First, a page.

Learn my theories on why certain kids deserve the cheapest Halloween candy you can buy on the latest M Show…
Unfortunately I have been fighting a cold this week so writing has been pushed to the back burner. The good news is that I now have a backlog of topics again! I did get Marketing Over Coffee out this week, which talks about email and Taguchi testing, among other things.
I also got to catch a game at Fenway with Jose, and got some decent pics:
Conventional wisdom says that advertising only for the purpose of branding is reserved for the Fortune 500, everyone else should be focusing on a value proposition, and using advertising as lead generation. I’m questioning this if the fishbowl shrinks. Let’s say that you make fishing lures – can you do branding in Fishing Magazine? Can you be the known name brand in your space? Is it worth doing?
Today is the release of Halo 3, a video game for the Xbox 360. It will be interesting to watch if the game hits the predictions of $200 million in the first week. Wired had a story last month about the unprecedented testing for the game. The real question is will gaming eventually overcome movies? More to come as the sales are totaled this week.
Some bad/good news – I was unable to login to XBox live tonight, so the volume has to be huge…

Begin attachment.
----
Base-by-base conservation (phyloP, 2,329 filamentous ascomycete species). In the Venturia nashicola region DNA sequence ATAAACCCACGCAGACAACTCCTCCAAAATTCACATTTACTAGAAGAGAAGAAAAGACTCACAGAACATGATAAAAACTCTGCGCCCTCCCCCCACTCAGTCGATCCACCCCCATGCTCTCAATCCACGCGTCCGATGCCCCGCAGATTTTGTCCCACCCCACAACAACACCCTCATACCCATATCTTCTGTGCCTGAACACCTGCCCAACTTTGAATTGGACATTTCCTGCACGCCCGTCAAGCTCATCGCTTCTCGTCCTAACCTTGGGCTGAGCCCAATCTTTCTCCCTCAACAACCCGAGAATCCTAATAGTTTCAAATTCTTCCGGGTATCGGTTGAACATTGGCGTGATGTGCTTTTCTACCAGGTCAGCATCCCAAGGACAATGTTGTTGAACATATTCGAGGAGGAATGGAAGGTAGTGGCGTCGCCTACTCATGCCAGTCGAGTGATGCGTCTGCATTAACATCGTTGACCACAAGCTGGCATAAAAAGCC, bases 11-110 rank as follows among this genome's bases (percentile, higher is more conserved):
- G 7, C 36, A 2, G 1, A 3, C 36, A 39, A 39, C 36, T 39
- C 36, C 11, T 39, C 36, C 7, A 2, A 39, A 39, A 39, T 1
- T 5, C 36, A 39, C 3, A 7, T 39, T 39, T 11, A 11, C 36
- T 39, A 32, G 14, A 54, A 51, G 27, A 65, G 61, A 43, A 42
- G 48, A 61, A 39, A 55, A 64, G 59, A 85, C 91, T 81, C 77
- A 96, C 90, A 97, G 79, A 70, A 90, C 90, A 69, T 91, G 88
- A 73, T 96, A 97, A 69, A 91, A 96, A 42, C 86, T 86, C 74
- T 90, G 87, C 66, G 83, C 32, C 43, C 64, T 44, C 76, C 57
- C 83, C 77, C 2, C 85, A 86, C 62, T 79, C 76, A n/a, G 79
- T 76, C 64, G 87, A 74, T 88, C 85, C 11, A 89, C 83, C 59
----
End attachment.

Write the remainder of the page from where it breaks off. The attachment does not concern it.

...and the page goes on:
By nature Marketing is reactionary, it’s playing defense. The consumer is about to make a decision and they have the ball. It’s up to you to convince them to shoot in your direction. The problem is that you only respond to the move (or try to influence the move), but the fact remains that the decisions happens elsewhere.
So marketing is much closer to economics or meteorology, than hard science. You can come up with best practices and systems to respond as fast as possible, but the important part is not tactics, but being able to create the strategy.
Or at least I think so…
Yesterday and today I am fighting in the trade show wars, so not much going on besides logistics and a lot of running around. Intel has a chopper on the show floor from that show with the Father an Son who fight. I really like that show, you’d think I could remember it’s name. It’s American something….
About two weeks ago I had an epiphany, we have been tracking a number of search results for some key terms that we optimize for (for those who don’t speak geek – when you type in a certain term in Google, we do some work to make sure that our pages come up on the list, I check the results for a number of terms weekly). I noticed some patterns where results would remain clustered (we would be placed with similar pages) but the locations would be all over the map. i.e. – Let’s say we were result 12, I would note results 13 and 11, and two weeks later we’d be clustered at 35,36 and 37.
It bothered me that sets of links would move as a cluster, and I think I have a reasonable theory: much the way campaign results evolve and go in and out of favor, so do search results. What was once the most popular link for “Paris” will change from week to week depending on whether the city has something big going on, or if the hotel heiress does.